For this child in the manger shows that God is truly serious in keeping His promises and dealing with our sin.
And so again today, John the Baptist is knocking on your head and your heart, and he will not be ignored. Its his job. For he wants you to celebrate Christmas. He doesn’t want you to remember Christmas and celebrate yourself! He wants you to celebrate Christmas. And so he points us to the Christ. And we celebrate the Christ not by trying to hold the baby in the manger in our arms and “have Him in our hearts,” but by being held by Him in His heart and His nailed pierced hands. We celebrate not by trying to wash and feed Him (as if we could!), but by being washed by Him at His font and fed by Him at His altar. We celebrate not by trying to speak to Him, but by hearing Him speak to us in His Word. And when that happens, its Christmas – not one day, but every day. For thus confessing and repenting and turning to Him, we receive the gift of the forgiveness of sins.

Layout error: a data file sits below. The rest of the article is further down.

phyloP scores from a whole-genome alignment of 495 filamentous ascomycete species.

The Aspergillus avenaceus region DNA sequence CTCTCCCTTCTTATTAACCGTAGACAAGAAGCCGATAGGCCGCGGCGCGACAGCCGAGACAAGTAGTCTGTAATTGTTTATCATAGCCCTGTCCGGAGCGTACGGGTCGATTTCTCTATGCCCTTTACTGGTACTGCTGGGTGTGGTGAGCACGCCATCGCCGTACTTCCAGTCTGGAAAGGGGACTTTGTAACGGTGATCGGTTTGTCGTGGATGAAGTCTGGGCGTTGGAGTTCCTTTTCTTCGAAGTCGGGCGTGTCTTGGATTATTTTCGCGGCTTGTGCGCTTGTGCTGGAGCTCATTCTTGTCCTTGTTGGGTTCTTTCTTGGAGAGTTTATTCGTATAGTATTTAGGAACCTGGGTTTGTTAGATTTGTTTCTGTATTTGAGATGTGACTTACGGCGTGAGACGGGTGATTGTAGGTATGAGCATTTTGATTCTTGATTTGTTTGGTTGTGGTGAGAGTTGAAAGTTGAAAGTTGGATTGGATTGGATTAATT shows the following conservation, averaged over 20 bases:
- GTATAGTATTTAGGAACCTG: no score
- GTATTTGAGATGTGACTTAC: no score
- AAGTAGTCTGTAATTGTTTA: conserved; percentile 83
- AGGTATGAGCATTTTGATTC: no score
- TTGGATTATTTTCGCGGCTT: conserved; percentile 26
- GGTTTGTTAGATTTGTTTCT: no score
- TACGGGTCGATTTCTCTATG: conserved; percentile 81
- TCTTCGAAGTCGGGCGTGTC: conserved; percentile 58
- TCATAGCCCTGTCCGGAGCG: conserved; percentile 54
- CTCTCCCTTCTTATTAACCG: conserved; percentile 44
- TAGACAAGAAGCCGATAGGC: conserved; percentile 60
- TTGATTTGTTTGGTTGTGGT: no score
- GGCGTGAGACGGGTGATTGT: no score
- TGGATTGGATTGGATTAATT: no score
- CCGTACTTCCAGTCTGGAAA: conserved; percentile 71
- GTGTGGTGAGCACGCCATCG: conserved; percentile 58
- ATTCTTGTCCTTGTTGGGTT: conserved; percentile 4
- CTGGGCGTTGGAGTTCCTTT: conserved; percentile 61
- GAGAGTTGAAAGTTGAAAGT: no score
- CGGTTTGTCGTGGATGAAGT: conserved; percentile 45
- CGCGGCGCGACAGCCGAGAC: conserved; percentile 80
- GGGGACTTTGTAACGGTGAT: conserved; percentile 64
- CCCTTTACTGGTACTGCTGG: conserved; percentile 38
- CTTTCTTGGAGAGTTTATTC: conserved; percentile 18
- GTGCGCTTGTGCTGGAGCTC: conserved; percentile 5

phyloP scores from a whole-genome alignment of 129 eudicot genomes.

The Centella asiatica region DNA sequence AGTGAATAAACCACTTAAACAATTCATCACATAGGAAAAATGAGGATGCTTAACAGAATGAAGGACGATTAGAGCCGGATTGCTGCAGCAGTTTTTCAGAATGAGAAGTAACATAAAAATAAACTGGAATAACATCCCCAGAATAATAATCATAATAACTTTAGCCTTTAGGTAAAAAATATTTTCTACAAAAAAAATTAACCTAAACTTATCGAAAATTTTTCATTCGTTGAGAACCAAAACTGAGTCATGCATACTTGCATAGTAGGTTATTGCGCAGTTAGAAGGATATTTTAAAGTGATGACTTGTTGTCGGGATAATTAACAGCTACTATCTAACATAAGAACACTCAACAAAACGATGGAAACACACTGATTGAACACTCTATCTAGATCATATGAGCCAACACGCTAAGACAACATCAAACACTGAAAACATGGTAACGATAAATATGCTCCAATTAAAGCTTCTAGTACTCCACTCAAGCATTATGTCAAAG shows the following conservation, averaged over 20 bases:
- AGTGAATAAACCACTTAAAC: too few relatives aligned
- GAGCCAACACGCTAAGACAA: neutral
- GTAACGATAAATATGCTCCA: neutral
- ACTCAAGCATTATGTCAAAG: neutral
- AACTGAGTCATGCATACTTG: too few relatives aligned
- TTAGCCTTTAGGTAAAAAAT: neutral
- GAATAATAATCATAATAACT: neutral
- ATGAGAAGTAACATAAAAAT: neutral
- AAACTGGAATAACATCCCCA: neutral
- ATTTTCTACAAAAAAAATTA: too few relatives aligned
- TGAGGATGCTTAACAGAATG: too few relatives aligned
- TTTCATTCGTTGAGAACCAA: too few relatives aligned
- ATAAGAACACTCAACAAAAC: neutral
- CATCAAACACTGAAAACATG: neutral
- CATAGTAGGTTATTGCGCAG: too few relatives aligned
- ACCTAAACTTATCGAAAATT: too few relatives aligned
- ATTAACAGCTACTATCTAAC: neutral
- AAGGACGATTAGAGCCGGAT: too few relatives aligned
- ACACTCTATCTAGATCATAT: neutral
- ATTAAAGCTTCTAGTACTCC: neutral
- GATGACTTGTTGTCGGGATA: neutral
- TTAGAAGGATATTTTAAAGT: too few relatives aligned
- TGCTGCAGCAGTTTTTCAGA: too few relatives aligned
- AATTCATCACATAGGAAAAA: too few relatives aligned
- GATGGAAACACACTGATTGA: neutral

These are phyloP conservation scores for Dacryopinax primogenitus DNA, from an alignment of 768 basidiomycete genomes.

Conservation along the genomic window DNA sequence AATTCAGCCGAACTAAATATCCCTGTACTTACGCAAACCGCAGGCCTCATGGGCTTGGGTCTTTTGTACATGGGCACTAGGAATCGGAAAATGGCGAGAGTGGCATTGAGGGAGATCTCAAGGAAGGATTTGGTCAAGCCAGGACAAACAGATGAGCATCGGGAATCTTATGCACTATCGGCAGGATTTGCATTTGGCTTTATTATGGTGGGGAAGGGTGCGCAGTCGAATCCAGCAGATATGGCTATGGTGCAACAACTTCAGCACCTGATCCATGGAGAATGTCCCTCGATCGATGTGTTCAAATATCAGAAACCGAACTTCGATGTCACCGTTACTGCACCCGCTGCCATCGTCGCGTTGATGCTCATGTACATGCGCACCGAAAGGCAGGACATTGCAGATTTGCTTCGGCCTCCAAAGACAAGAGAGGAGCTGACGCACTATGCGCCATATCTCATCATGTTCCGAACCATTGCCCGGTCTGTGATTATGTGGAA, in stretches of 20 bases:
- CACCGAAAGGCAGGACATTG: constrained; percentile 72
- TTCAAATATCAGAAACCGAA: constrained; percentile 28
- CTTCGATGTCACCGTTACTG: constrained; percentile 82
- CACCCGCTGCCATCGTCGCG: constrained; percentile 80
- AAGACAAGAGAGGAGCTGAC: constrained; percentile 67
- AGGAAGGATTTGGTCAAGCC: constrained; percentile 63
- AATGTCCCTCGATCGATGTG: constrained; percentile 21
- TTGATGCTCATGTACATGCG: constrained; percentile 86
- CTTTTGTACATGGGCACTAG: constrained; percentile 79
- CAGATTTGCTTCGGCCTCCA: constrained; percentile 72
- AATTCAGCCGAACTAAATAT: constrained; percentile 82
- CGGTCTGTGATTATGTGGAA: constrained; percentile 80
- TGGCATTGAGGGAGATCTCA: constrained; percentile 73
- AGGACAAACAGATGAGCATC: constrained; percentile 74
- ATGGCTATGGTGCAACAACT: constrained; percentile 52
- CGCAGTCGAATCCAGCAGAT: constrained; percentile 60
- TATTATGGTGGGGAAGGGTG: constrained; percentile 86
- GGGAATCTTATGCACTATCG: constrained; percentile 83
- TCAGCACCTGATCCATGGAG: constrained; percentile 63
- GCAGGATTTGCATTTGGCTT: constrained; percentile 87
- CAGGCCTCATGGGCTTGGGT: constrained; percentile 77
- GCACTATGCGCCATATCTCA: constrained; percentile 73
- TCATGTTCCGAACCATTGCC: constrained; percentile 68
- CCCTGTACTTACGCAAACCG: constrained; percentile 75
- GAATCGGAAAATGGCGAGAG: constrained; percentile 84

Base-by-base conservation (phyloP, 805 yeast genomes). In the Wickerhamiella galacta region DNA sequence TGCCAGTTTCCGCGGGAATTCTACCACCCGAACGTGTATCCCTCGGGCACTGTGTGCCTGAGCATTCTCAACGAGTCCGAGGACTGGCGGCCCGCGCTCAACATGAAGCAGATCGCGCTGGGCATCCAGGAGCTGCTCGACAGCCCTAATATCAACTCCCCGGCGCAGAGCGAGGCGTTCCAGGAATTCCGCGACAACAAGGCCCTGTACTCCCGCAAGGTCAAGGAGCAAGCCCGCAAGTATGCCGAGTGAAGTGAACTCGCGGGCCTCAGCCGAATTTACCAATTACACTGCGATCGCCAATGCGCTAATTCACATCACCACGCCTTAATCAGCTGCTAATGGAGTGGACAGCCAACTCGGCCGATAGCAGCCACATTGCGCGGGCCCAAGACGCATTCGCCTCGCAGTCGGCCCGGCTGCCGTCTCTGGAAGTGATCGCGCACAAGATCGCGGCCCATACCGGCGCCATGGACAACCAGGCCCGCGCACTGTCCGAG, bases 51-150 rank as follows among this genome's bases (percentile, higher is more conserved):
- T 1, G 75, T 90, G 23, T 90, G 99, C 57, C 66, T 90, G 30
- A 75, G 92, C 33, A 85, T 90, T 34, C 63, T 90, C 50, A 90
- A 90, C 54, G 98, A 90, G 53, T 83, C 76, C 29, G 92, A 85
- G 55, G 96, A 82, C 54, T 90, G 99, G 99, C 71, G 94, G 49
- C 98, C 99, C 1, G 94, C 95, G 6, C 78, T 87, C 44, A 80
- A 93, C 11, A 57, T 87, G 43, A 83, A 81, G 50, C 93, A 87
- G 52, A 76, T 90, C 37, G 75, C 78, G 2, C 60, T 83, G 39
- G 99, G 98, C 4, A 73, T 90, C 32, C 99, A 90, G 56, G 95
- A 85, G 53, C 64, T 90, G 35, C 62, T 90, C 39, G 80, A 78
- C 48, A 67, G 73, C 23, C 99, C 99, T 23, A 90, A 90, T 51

And that we might receive that gift, that is why John the Baptist came. Yes, his message was pretty harsh and strong. Yes, he himself was a bit of an eccentric. And yes, none of us likes to be told we’re sinners and need to repent, and we’d like to ignore him. But he will not be ignored. No, his voice will continue to be “the voice crying in the wilderness” until his voice is no longer needed, when the God who came first as a child in flesh and blood will return in the same flesh and blood at the end of time. And then what the prophet Isaiah spoke will come true: “all flesh will see the salvation of God.” All flesh. Both those who believed and those who did not. Those who repented and those who did not. But there will be no ignoring! Only the joy of salvation, or the tears of condemnation.
And so John’s back. Do not ignore his call. Repent, and receive the gift of forgiveness that Christ has come to give to you.
In the Name of the Father, and of the (+) Son, and of the Holy Spirit. Amen.
Now the peace of God which passes all understanding, keep your hearts and minds through faith in Christ Jesus our Lord. Amen.